Wednesday, December 10, 2014

Thinking Literarily

As an English teacher and as a homeschooler, I have many times over the years had to address the question of why we require kids to study literature. Students who hated to read asked it. Moms teaching kids who hated to read asked it. Moms who themselves hated to read asked it. And it is a legitimate question.

Legitimate enough that you would think that at some point, I would have sat down to craft a thorough and articulate response to give every time I was asked. But I never did. I just said whatever came to mind at the time, which sometimes satisfied the inquirer and sometimes didn't. I think I realize now why I was never able to give a complete answer to the question before: because I never really put God in the picture before. Now that I'm teaching at a Christian school, God is always in the picture, and the reasons are more obvious.

When I was discussing the plot chart with my kiddos early in the semester, I pointed out to them that this isn't something people made up. It's not like some brilliant ancient man sat down and decided this was the best way to craft a good story. No, the "plot chart" was God's idea. The history of mankind -- the story of the Bible -- goes according to the traditional plot chart. Exposition in the Garden of Eden . . . conflict begins with the fall . . . rising action throughout the course of history as God works to re-establish relationship with mankind . . . climax at the cross . . . falling action in the two thousand years since . . . resolution at the end.

All of our experience comes to us as story. When man creates stories, he is only copying a pattern that God already established. We see the world through the lens of narrative because we are made in God's image.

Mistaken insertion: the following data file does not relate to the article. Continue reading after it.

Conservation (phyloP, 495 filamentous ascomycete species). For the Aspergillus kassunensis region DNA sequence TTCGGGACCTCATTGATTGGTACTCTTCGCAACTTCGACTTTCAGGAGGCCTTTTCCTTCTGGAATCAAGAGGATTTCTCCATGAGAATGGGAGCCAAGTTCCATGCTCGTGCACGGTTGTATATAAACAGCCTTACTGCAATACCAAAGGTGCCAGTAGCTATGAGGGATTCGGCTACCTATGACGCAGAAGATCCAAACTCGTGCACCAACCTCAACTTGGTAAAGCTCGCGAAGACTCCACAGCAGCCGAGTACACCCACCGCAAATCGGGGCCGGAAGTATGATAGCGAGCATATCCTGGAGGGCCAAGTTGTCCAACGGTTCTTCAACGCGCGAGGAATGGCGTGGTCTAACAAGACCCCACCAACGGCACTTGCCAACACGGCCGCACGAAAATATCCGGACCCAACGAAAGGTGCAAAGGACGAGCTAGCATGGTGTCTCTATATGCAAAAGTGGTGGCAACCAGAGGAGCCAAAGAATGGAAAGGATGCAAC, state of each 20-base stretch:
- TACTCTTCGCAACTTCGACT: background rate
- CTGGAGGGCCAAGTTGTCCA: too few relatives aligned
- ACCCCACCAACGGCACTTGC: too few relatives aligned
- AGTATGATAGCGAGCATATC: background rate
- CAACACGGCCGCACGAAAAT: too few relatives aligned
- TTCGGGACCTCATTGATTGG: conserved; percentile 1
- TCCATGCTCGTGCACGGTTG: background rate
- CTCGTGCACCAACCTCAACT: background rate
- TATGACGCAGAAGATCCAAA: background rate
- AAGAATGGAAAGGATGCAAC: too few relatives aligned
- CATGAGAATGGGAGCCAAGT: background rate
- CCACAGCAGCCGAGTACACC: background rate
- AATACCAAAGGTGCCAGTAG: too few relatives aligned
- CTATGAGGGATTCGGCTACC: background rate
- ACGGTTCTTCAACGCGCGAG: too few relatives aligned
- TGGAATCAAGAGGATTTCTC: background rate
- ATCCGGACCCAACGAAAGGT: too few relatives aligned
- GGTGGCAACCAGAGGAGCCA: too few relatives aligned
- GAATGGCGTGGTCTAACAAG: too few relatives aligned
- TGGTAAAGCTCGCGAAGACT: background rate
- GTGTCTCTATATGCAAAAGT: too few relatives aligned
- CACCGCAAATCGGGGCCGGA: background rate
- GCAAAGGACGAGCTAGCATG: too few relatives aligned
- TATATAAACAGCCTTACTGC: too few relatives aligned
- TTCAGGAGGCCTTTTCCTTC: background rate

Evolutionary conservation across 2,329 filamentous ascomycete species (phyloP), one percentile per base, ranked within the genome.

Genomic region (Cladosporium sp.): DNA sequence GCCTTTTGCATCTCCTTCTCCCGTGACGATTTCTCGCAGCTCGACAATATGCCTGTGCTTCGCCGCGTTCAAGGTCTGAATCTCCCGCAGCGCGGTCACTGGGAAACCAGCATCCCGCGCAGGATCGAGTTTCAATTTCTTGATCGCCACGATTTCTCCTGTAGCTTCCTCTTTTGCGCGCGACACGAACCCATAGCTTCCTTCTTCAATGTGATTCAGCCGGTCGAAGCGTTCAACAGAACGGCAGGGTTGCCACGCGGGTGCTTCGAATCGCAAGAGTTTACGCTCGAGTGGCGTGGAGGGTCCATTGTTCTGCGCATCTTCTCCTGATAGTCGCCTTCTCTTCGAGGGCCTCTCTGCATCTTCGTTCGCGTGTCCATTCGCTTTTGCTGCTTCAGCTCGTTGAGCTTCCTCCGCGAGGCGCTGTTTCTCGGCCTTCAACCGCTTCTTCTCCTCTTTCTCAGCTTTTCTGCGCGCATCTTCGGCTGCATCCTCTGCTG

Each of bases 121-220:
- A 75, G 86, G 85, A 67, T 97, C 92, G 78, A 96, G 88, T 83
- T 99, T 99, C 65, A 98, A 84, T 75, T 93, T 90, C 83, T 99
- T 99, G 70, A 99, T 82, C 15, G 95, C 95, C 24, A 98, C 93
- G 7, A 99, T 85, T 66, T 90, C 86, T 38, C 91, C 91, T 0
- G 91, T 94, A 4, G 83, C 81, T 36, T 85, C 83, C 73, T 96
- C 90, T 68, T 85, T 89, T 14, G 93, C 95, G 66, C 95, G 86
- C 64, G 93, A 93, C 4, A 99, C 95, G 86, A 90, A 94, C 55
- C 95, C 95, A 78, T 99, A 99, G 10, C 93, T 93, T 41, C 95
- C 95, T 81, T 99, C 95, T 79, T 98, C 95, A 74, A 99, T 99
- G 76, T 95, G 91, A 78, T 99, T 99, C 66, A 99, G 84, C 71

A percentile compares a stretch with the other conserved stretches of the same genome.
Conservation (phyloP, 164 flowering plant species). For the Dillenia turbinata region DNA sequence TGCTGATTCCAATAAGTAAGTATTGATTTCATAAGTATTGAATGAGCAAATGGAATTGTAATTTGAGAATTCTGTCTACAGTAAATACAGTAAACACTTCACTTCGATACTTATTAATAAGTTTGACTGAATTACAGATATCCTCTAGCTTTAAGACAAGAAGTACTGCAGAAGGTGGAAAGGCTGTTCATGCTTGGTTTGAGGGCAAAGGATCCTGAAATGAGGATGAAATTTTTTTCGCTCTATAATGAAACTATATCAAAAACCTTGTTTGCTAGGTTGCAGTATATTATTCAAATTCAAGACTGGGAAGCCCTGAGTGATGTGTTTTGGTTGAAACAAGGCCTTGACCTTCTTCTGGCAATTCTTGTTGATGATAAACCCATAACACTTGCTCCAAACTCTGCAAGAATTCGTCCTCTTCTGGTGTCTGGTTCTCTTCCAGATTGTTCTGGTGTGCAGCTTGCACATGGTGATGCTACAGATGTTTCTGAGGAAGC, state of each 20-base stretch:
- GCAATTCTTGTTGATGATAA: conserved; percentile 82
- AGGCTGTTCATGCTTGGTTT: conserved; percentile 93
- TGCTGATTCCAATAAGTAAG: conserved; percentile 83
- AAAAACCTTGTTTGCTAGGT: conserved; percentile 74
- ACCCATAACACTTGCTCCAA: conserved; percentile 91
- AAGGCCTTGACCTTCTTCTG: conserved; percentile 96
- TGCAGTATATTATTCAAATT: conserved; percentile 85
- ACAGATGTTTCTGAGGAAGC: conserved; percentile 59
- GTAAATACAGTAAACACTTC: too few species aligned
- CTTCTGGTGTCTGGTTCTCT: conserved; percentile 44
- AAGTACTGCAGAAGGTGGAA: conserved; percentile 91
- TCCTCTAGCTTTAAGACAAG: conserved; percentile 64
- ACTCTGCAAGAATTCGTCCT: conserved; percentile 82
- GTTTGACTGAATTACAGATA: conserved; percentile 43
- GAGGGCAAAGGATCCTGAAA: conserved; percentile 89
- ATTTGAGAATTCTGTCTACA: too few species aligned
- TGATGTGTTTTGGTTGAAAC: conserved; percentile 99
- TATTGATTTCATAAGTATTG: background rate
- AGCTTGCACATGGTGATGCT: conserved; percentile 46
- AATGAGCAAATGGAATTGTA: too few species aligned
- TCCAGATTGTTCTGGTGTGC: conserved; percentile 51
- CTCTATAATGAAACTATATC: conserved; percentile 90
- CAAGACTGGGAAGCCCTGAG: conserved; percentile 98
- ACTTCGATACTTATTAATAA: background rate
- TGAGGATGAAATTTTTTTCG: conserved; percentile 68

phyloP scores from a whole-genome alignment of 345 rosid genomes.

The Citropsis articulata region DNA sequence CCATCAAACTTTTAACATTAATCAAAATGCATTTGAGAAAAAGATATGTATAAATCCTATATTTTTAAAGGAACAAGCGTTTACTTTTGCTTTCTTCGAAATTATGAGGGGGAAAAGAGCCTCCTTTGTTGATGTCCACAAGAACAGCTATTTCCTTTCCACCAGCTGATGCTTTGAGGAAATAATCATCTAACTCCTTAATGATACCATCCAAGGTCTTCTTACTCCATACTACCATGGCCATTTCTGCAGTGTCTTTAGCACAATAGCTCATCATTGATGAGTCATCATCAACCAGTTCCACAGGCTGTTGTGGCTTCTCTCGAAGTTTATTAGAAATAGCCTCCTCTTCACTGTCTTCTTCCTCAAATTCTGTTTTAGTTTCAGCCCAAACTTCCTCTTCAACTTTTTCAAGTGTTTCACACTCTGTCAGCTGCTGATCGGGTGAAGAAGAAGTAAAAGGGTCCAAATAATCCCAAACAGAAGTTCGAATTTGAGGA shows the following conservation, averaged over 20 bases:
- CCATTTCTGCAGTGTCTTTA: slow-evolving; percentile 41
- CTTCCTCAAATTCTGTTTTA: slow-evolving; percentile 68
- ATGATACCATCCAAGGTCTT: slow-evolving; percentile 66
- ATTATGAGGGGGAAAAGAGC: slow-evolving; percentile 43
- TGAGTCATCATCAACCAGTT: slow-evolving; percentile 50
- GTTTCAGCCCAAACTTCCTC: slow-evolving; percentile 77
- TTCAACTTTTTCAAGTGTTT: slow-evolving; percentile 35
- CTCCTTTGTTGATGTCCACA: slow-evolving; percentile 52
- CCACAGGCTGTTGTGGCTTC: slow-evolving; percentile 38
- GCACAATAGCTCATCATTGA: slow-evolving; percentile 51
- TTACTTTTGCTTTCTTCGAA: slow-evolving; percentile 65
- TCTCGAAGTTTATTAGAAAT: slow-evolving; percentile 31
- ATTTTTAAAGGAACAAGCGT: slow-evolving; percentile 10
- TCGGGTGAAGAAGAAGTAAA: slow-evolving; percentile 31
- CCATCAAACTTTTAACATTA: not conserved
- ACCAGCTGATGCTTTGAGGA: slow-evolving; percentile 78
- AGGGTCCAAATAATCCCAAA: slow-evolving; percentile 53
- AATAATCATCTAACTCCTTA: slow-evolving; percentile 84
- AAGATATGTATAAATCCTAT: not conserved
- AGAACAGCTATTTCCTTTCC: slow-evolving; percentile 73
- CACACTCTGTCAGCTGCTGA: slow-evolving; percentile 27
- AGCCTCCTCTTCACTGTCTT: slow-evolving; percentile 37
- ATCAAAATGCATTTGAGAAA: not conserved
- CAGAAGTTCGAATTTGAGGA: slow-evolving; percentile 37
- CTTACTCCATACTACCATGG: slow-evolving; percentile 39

The same is true of every literary element and device. Take symbolism. No human being came up with this brilliant idea of having one object represent something else. Really, the concept of speaking figuratively at all is an amazing one. It's remarkable that the human mind is able to conceive of things this way -- to see things in layers, to look at the physical and "see" the abstract. We all do it so easily that we cease to be amazed at the process.

And yet, again, this was God's idea. The Bible just explodes with symbolism, analogy, and figurative language. Jesus spoke over and over again in parables. And he used metaphor constantly to describe himself ("I am the Door . . . I am the Good Shepherd . . . I am the Bread of Life . . .").

None of this is man's invention. We can do this because we are image-bearers. Teaching our students to think "literarily" is bringing out the spark of God in them.

Yes, there is value in the actual stories we read -- truth that my students need to understand and grapple with, or sometimes "truth" to recognize as false and argue against. But teaching literature is not just about the books. Although I'd love for my kiddos to catch the bug and enjoy reading great books for the rest of their lives, it doesn't matter if they do or not. They will watch TV. They will go to movies. They will hear people talk about their lives. They will live their own lives. They will constantly be interacting with narrative . . . with themes and irony . . . with conflicts and resolutions . . . with characters, presented directly or indirectly . . . with metaphor and meter and rhythm and rhyme . . .

"Literature" is not imposed upon us from with-out; it is the eyeglasses through which humanity sees its world. I teach literature so my students can see their world clearly and accurately . . . and recognize the beauty of the Creator in it all.

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